In what appears to be a clear message of its military might, China has staged the first test flight of its new stealth jet.
The J-20 is thought to be years from entering active use in the superpower's airforce but its test run seemed impeccably timed, with U.S. defence chief Robert Gates in Beijing on the second day of an official visit.
The fighter jet's successful test follows reports that China is planning to launch its first aircraft carrier and has tested a ballistic missile capable of sinking U.S. vessels in the Pacific.
The J-20 flew for about 15 minutes over an airfield in the southwestern city of Chengdu on Monday, the same site where the aircraft carried out high-speed runway taxi tests last week.
The prototype jet was shown in flight, with civilians and air force personnel watching on, in pictures on several unofficial Chinese military websites, after local media outlets had claimed a successful test flight had taken place.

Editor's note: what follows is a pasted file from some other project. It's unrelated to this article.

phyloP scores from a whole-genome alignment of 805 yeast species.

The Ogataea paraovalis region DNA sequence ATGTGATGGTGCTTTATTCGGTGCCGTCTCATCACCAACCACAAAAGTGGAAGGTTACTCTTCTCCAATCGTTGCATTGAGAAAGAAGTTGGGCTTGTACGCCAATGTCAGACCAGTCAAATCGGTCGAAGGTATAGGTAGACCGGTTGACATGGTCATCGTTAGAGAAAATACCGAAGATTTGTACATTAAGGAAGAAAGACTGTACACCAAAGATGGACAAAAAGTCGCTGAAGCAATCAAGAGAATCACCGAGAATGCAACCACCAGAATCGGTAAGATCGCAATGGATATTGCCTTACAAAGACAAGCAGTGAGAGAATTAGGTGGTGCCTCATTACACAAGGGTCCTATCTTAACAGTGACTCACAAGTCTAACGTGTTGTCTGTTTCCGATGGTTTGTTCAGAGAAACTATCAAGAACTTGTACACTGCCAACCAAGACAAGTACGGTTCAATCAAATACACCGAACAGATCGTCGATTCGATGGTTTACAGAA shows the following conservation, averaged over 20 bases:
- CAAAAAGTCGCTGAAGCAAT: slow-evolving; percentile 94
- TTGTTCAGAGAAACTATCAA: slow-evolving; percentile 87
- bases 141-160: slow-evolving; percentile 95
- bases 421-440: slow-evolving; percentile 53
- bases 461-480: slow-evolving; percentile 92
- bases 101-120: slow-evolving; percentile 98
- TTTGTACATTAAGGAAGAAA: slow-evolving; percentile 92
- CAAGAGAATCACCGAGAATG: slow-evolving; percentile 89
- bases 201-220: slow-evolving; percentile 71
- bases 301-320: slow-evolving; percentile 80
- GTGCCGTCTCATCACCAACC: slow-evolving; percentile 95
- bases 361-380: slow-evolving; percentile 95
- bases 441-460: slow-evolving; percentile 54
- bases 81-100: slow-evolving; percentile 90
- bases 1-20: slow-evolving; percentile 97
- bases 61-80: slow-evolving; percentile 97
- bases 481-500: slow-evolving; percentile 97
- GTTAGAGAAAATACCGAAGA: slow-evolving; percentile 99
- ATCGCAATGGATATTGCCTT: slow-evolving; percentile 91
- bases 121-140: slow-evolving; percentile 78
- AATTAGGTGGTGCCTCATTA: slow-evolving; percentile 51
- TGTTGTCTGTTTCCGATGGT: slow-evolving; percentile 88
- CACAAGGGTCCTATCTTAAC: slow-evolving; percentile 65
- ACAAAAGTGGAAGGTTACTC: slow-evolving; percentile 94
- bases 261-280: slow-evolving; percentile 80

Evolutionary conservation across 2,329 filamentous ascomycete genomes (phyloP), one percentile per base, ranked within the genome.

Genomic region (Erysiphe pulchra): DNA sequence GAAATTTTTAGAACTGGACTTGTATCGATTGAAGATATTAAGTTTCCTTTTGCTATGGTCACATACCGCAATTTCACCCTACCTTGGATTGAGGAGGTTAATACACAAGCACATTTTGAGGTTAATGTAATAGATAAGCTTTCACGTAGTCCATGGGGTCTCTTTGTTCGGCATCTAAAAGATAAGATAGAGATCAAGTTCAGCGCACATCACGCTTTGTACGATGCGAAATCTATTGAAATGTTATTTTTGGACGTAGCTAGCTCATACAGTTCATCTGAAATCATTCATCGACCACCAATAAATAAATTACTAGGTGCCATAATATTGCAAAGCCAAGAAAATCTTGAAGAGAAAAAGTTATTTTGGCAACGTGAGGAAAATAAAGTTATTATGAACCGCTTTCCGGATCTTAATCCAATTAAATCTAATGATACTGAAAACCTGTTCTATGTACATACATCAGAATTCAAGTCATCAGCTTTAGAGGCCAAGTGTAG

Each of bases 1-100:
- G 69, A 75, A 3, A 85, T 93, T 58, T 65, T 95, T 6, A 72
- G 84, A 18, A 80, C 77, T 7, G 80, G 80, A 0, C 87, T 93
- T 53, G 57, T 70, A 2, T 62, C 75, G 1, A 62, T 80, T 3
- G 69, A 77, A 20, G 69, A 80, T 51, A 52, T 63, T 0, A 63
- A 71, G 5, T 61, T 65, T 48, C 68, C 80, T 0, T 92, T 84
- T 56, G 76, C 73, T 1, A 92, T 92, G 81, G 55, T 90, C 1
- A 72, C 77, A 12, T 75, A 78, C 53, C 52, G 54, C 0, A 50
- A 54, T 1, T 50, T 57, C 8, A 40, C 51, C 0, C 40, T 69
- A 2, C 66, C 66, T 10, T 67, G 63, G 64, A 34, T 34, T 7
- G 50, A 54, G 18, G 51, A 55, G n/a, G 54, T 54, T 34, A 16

While the Chinese government is renowned for its stringent approach to state secrets, photos and reports of the J-20's test have remained online.
According to international agencies, the scheduling of the test flight to coincide with Mr Gates' visit to China, coupled with the seemingly relaxed approach to reports about the flight, indicate Beijing's willingness to be more open about its military intentions.
Nonetheless, reports of the stealth's successful test will do little to quell anxieties about the speed of China's military progress.
The U.S. F-22 Raptor is currently the only operational stealth fighter in the world, while Russia's Sukhoi T-50 jet is expected to enter active service in the next four years.
But pictures of China's J-20, which looks larger than the F-22 or T-50, will be of concern to the Taiwanese government, whose antiquated aircraft and radar systems would provide little resistance to radar-evading Chinese jets.
The U.S. has claimed China would not be capable of developing a stealth jet for years and production of the F-22 was recently capped.
But the J-20's successful test, coupled with reports of the development of an aircraft carrier and missile system, confirms China's growing military might.
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